tall and well-built, with broad, square shoulders and strong,
muscular arms. His skin was fair, his hair dark and wavy and
he had black fiery eyes. He was twenty-five years of age.

He was well-informed on political questions, but evident-
ly spoke with reservation. He avoided talking about revolu-
tionary matters, but one could see that he knew all about that
recent movement. From the first a friendship was established
between us which lasted to the end.

Gradually I became acquainted also with other Armen-
ian prisoners. Some were arrested for minor offences. Some
had quarreled and disturbed the peace. There was one, a teach-
er, whose only crime had been that one of his pupils had
written a verse for exercises in which he had lauded national

Several days passed in this way. I was waiting for the
police authorities to discover that I had done nothing that
deserved punishment and release me. I had friends in Constan-
tinople, but they did not know I had arrived and was in pris-


on. The American missionaries had invited me to take up the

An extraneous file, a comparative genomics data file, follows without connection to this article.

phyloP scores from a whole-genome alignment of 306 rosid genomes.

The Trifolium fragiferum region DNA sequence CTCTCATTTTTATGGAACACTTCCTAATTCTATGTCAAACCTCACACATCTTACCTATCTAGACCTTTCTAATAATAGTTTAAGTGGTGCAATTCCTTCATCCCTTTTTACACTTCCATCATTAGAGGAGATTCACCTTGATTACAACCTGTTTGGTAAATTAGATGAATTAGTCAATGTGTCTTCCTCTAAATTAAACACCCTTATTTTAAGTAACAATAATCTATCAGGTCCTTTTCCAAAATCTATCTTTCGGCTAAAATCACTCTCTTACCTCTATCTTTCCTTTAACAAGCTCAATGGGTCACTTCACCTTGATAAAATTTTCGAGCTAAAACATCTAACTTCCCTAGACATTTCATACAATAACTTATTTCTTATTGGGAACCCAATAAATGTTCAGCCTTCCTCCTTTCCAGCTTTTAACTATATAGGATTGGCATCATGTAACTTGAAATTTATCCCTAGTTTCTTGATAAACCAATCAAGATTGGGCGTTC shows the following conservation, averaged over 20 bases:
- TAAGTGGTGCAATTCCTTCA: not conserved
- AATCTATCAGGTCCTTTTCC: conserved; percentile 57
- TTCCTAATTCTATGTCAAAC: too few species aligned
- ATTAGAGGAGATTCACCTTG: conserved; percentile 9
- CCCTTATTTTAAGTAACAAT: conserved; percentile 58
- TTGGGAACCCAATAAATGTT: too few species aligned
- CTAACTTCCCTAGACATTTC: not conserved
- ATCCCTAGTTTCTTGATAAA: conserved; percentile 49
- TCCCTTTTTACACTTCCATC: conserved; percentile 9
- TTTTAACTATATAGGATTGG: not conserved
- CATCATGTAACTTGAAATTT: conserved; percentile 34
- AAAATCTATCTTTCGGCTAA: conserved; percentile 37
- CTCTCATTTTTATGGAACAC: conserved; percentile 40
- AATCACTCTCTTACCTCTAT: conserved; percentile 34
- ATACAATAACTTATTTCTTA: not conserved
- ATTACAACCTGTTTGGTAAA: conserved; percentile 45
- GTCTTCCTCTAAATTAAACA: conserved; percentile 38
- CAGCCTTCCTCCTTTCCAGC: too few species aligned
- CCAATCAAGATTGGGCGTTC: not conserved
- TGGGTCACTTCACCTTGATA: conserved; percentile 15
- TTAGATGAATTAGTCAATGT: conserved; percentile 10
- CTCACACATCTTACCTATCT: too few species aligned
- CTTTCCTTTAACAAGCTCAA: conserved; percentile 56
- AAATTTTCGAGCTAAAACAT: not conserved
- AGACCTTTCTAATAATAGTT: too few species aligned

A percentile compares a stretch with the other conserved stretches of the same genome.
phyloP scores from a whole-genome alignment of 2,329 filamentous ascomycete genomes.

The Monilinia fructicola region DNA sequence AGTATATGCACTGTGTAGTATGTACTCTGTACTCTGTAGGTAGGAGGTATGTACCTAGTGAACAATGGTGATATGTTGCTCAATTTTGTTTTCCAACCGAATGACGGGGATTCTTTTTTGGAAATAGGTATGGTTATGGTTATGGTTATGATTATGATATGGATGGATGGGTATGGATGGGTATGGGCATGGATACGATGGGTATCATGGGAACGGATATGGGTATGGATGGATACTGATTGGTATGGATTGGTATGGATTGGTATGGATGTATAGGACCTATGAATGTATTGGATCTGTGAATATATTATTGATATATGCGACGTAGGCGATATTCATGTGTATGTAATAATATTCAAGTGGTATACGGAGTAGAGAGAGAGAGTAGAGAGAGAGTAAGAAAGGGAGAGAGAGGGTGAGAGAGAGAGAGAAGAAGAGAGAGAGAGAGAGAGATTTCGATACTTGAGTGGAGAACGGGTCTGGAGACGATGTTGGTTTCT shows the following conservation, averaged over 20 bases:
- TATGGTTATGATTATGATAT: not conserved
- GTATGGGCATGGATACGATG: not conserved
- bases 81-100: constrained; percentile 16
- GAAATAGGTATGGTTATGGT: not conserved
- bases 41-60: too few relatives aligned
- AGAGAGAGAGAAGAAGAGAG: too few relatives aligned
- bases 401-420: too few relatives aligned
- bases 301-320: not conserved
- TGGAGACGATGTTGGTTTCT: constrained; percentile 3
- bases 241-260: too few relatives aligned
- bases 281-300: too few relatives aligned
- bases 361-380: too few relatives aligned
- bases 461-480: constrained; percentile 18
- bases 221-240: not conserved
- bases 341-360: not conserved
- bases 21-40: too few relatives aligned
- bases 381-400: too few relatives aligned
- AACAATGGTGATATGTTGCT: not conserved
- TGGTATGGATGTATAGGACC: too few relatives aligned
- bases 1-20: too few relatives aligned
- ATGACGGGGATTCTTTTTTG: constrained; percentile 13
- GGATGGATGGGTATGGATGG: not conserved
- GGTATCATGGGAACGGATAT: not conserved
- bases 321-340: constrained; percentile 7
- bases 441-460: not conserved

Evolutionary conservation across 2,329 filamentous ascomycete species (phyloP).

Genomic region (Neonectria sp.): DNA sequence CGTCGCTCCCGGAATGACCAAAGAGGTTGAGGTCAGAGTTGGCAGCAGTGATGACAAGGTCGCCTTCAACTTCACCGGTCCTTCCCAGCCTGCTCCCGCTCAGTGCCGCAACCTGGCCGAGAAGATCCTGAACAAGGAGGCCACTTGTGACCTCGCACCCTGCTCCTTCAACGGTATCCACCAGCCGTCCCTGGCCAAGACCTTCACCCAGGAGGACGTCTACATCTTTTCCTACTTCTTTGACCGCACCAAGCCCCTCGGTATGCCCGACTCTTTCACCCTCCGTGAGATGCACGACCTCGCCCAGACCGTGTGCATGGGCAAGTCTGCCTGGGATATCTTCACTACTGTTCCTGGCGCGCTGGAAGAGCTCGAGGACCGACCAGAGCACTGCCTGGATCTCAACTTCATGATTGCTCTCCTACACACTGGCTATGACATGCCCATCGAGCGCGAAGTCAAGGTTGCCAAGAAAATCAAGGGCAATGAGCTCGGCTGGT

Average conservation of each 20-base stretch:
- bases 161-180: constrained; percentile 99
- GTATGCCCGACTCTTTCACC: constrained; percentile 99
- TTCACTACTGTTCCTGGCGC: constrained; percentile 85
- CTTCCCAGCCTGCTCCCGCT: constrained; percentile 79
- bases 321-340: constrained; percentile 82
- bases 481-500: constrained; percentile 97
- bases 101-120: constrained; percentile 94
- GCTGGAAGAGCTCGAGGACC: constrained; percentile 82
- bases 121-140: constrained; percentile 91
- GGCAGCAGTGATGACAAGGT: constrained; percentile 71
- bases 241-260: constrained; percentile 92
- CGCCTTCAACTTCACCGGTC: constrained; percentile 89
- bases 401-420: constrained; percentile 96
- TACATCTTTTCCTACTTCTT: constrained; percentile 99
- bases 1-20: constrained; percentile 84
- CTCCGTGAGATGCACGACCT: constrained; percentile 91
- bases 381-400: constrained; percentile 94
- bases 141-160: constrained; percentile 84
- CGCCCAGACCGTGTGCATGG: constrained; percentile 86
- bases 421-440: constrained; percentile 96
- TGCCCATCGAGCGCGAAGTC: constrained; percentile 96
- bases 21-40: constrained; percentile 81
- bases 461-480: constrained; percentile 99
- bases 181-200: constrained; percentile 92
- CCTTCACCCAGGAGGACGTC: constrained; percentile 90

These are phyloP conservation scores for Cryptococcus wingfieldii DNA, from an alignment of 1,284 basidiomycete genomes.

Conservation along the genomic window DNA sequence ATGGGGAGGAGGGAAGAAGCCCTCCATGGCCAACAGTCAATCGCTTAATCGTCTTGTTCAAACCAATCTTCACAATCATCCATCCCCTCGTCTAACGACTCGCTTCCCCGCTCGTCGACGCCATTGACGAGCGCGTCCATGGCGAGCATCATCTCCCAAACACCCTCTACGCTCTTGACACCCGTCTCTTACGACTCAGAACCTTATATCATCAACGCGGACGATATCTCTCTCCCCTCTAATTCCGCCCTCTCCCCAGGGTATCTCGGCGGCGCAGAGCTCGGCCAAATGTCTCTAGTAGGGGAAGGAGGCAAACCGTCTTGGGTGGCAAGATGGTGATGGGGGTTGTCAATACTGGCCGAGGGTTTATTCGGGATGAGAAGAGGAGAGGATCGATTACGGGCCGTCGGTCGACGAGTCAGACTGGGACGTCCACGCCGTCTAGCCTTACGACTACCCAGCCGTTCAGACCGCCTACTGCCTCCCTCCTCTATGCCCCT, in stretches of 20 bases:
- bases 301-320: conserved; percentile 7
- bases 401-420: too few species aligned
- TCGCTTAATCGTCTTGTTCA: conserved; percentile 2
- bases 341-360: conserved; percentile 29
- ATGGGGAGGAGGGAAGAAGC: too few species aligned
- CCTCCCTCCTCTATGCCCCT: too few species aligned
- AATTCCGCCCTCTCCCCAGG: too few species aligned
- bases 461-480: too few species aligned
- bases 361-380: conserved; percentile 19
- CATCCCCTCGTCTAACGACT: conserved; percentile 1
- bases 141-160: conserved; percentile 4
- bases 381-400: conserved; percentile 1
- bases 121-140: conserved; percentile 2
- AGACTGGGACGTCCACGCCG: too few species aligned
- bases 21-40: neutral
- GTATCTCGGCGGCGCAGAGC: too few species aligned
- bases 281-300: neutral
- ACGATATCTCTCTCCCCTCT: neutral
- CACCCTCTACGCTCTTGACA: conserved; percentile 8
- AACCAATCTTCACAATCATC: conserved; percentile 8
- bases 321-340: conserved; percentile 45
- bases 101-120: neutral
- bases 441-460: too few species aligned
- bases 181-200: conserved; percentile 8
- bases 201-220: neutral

pastoral work in Scutari, but they had not been advised of my
arrival. I wanted to send word to them, but how?

On the third day of my imprisonment, a policeman open-
ed the door and called out, "Dikran effendi." Aryan stood up
at once and answered, "Here." "You are wanted upstairs,"
said the policeman. Dikran took up his satchel and prepared
to leave. When he shook hands with me and said goodby he
added that his application had been accepted.

"How do you know?" I asked.

"Did you not hear what the policeman said? He called
me effendi. They do not give that title to a prisoner."

I asked him to call at the American Bible House and to
tell the missionaries and the Ascabed (the head of the pro-
testant community) of my arrival and imprisonment. This
he promised to do and went out. I heard afterwards that he
was appointed as one of the architects on the construction of
the new bridge.

On the following day I was called to the headquarters of
the police department. There I saw an American gentleman,
evidently a missionary, who greeted me in Turkish and offer-
ed me a seat. He was a stranger to me. He had a piece of
paper in his hand and was trying to explain its contents to
the chief of police. It was the notes for one of my English
sermons, in which I had pointed out the attitude of Christ
against war as one of the benefits that Christianity had
brought to the world. This sentence had become a stumbling
block to the Turkish censors. They had given it a revolution-
ary import. There were other words too, which they had twist-
ed out of their original meaning.

The missionary could not convince the Chief that the
sentence was harmless and I was ordered back to the prison.